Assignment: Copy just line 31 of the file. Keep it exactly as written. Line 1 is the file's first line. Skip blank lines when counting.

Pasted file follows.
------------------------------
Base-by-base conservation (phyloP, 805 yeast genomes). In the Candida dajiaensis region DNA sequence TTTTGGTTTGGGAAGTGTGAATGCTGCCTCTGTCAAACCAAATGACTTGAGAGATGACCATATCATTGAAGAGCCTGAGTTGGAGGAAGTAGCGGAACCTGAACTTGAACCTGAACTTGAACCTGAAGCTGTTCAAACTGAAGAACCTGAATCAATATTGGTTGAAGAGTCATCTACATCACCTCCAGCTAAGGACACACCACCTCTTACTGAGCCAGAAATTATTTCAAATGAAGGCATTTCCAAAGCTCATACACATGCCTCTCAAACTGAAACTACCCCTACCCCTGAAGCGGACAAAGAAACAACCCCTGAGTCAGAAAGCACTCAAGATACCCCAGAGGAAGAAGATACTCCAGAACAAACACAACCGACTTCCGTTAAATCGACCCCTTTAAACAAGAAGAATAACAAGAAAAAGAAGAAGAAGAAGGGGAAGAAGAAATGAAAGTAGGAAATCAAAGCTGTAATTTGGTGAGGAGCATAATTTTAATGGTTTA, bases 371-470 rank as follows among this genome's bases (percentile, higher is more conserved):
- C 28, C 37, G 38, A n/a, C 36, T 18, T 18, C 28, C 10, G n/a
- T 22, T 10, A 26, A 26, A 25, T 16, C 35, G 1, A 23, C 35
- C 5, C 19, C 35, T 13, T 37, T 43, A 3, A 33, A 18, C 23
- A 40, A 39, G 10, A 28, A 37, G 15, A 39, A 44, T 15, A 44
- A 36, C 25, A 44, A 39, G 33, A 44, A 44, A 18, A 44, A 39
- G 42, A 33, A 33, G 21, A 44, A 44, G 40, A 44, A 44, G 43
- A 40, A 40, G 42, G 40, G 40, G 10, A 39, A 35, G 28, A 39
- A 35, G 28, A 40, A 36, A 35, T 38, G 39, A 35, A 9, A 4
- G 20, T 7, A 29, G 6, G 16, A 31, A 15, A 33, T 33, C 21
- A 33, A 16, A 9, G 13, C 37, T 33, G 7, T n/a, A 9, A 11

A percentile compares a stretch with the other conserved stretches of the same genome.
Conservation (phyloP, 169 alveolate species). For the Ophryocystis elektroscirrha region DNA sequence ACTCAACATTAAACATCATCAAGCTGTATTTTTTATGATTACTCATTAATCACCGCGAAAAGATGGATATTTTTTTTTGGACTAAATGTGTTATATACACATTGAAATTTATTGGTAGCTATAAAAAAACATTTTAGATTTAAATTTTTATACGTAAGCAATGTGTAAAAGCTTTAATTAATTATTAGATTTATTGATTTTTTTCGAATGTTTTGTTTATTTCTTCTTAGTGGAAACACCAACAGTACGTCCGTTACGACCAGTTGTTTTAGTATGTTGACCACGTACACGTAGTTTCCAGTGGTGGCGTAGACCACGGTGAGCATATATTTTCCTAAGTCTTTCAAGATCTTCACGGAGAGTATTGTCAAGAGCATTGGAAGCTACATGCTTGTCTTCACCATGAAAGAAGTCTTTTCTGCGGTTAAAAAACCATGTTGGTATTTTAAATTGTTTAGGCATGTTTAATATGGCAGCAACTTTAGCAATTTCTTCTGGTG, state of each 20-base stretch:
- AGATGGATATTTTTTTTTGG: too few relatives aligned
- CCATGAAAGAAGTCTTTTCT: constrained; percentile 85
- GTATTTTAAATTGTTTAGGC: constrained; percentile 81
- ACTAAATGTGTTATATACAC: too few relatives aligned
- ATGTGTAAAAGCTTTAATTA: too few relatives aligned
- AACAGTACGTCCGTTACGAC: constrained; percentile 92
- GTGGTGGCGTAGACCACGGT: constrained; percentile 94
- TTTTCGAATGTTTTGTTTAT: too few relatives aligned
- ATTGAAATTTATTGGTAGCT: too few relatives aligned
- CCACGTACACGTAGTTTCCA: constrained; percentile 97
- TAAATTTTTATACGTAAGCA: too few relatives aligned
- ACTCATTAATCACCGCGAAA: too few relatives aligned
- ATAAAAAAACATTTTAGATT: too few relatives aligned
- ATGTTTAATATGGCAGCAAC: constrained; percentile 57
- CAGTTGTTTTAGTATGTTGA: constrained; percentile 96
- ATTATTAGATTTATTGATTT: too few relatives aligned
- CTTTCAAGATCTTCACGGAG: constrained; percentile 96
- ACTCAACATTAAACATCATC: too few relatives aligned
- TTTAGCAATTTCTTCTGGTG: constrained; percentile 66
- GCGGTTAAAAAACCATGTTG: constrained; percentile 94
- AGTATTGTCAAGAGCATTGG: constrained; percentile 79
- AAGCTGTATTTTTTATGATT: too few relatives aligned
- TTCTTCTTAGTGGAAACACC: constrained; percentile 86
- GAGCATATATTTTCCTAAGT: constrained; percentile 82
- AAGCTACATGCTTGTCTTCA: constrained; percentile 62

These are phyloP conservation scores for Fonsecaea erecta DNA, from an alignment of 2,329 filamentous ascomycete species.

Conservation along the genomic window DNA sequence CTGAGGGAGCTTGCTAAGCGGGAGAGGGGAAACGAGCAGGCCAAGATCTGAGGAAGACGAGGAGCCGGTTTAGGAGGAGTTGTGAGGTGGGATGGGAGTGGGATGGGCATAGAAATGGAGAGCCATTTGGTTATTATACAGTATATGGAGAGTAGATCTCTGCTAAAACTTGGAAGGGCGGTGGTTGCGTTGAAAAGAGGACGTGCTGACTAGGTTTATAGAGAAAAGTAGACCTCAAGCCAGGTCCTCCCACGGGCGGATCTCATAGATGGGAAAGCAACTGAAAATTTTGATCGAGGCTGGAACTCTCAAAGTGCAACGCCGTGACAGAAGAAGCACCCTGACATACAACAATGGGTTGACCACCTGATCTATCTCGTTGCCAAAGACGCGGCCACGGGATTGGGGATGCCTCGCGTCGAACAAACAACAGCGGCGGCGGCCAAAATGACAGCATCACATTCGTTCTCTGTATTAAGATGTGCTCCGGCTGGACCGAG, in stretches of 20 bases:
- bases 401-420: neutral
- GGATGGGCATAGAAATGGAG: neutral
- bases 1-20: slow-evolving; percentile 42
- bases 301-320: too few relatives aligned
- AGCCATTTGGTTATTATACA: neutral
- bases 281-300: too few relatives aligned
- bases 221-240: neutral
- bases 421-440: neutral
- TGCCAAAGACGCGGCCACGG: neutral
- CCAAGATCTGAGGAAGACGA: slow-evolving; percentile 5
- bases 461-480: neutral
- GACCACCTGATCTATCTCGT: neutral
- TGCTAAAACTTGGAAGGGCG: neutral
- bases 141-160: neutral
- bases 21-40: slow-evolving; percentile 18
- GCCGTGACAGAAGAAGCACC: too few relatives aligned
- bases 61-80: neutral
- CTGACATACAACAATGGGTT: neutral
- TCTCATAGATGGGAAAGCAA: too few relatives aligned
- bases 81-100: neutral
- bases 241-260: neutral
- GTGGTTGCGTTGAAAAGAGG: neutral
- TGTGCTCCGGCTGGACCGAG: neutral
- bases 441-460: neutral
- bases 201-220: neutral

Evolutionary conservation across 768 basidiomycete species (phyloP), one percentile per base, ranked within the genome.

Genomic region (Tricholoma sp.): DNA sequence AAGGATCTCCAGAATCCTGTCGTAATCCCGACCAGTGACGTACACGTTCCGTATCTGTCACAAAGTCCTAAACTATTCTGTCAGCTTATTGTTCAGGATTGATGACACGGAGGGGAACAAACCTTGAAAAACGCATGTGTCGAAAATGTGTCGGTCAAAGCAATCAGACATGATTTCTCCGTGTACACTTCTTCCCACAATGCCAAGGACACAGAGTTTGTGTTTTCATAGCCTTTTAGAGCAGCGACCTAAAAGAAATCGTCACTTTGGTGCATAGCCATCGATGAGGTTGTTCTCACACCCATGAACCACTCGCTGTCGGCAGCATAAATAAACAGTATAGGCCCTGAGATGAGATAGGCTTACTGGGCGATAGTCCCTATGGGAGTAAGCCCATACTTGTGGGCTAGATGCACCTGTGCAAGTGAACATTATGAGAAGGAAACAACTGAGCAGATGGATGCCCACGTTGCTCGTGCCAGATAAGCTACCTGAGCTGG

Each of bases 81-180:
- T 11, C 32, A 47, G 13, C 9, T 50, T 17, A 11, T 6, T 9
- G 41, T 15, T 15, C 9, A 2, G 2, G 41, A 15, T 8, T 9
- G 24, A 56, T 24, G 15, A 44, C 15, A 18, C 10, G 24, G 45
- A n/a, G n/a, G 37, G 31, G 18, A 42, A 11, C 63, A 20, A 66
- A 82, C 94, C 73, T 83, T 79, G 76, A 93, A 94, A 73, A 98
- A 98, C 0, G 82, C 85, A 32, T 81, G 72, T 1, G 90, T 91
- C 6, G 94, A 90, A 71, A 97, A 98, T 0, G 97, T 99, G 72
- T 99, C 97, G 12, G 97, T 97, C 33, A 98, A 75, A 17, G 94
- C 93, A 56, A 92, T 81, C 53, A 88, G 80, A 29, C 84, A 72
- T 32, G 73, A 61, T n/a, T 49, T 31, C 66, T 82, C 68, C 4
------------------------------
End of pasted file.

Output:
- ACTCAACATTAAACATCATC: too few relatives aligned